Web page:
Last year, almost one million people (970,000) took part in one of the 23,000 EU Code Week 2016 events that took place in more than 50 countries around the world – a 70% increase in participants from 2015. Almost half (46%) of the people creating with code were girls or women and the average age of a coder was 11 years. 2017 marks the fifth anniversary of Europe Code Week, which will take place during two weeks – 7-22 October – to cater for different periods of school holidays in European countries.

Slide showing rows of people with text Code Week 2016 New record of participants 970.000 coders

Andrus Ansip, Vice-President for the Digital Single Market said: "I am happy that this grassroots movement has grown so popular, especially since coding is becoming increasingly important in today's world. Confidence and creativity in using digital technologies are essential for everyone in Europe to participate fully in our digital society. Moreover, basic coding skills will most likely become indispensable for the future jobs."

Alessandro Bogliolo, EU Code Week coordinator said: "I'm amazed by the effect that CodeWeek 2016 produced in thousands of schools, where teachers and pupils shared passion and creativity to learn and have fun together. The fifth anniversary of CodeWeek will be a great opportunity to increase and consolidate the impact of this game changer initiative."

In addition to the nearly million people who coded under the EU Code Week umbrella in some 50 countries, another 430,000 young Africans in 30 countries were introduced to coding as part of the second Africa Code Week, which is a public/private/non-profit partnership.

EU Code Week is a grassroots movement that was created by the Young Advisors to the Digital Agenda in 2013. The goal is to show that anyone can create and build things with code – just as we do with stones, bricks, clay and wood. The initiative also wants more people to learn computational thinking, understand how computers work and get different groups – teachers, engineers, business, schools, non-profit organisations – together to offer more coding opportunities for young and old.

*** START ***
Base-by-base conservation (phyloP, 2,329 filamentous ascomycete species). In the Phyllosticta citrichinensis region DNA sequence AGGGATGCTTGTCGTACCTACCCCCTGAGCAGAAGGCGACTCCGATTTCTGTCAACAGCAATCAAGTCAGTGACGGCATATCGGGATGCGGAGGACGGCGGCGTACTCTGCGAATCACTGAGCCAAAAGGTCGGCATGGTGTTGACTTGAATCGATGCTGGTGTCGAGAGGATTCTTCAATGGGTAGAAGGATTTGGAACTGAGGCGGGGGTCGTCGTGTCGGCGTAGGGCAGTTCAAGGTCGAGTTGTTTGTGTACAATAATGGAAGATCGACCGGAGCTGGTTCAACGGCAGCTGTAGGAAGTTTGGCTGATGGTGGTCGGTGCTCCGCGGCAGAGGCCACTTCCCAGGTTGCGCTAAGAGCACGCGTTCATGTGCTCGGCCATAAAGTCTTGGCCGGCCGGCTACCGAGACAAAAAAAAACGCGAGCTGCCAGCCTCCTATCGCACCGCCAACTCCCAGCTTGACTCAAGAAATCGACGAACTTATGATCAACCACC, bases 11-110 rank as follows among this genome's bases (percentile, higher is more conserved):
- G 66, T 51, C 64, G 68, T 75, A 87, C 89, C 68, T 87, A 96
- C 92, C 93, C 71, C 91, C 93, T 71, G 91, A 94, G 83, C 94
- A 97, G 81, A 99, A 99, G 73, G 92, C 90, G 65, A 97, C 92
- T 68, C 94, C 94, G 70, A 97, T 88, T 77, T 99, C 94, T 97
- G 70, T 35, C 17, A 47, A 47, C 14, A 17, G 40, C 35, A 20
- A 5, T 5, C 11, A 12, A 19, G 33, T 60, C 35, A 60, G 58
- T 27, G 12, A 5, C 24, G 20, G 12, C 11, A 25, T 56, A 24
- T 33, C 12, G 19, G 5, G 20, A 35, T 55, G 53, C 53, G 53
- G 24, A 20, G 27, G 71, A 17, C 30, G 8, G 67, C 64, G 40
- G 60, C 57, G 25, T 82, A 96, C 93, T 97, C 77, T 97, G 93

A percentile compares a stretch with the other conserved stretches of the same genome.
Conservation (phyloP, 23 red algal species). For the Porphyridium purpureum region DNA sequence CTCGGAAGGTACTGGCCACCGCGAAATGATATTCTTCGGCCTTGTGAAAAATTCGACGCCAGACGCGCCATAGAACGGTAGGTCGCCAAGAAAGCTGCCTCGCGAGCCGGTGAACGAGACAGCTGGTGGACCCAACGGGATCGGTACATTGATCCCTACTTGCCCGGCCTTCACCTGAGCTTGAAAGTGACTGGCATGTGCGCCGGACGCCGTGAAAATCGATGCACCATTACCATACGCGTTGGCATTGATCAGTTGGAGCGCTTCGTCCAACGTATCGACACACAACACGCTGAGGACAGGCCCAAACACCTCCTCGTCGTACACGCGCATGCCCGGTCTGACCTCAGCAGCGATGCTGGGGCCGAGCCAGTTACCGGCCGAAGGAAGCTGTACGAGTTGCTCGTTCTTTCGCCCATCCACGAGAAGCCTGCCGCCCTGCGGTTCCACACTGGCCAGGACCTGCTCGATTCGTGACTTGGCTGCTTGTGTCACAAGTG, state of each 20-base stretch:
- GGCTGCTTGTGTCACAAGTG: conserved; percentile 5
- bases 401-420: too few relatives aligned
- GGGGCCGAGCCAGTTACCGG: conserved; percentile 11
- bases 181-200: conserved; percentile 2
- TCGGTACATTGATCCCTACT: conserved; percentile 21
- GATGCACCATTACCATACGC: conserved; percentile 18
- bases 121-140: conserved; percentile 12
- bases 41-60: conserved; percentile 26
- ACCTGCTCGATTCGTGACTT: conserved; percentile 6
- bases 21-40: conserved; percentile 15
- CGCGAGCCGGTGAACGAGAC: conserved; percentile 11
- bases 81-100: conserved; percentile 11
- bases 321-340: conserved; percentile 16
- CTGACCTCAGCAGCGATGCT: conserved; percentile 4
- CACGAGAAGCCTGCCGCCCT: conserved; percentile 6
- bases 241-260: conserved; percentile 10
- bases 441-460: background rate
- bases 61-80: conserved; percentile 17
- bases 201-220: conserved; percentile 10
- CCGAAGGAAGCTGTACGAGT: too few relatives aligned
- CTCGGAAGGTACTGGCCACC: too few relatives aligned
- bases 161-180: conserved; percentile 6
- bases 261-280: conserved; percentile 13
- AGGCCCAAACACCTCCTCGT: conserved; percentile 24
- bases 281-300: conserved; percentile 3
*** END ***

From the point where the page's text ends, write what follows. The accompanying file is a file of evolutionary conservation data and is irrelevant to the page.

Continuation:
Young people and schools very active

Thousands of events took place both outside and in schools and engaged young people in coding, working with hardware and robots or in other ways practicing computational thinking during EU Code Week.

1,833 of the schools took part in the CodeWeek4All challenge, which aims at introducing children to coding in the classroom. More than a third of the schools (692) reached the goal of involving more than half their students – or at least 200 of them – in a coding activity. They will receive the "Certificate of excellence in coding literacy" from the European Commission.

EU Code Week's fifth anniversary: 7-22 October 2017

EU Code Week celebrates its fifth anniversary in 2017. To make it easier for schools to participate despite differences in holiday periods in Europe, EU Code Week will take place during two weeks 7-22 October. It is already time to start planning your coding event. Get in touch with partners, book rooms, find coaches… Participants of all ages will flock to all Code Week events. There are toolkits, lesson plans and guides available on the EU Code Week website, to make the organisation of events easier.


The fourth edition of EU Code Week took place 15-23 October 2016. It brought together children, teenagers, adults, parents, teachers, entrepreneurs and policymakers in events and classrooms across Europe to learn to create with code.

The initiative was launched in 2013 by the Young Advisors for the Digital Agenda for Europe. The movement has grown fast. In 2013 10,000 people tried coding, in 2014 more than 150,000 people participated, in 2015 570,000 people and in 2016 970,000 expanded their digital skills.

The EU Code Week movement is led by ambassadors who volunteer their time coordinating coding events in their countries, but anyone can organise a programming workshop and add it to the map. The European Commission supports EU Code Week, by helping with communication, as part of its strategy for a Digital Single Market.

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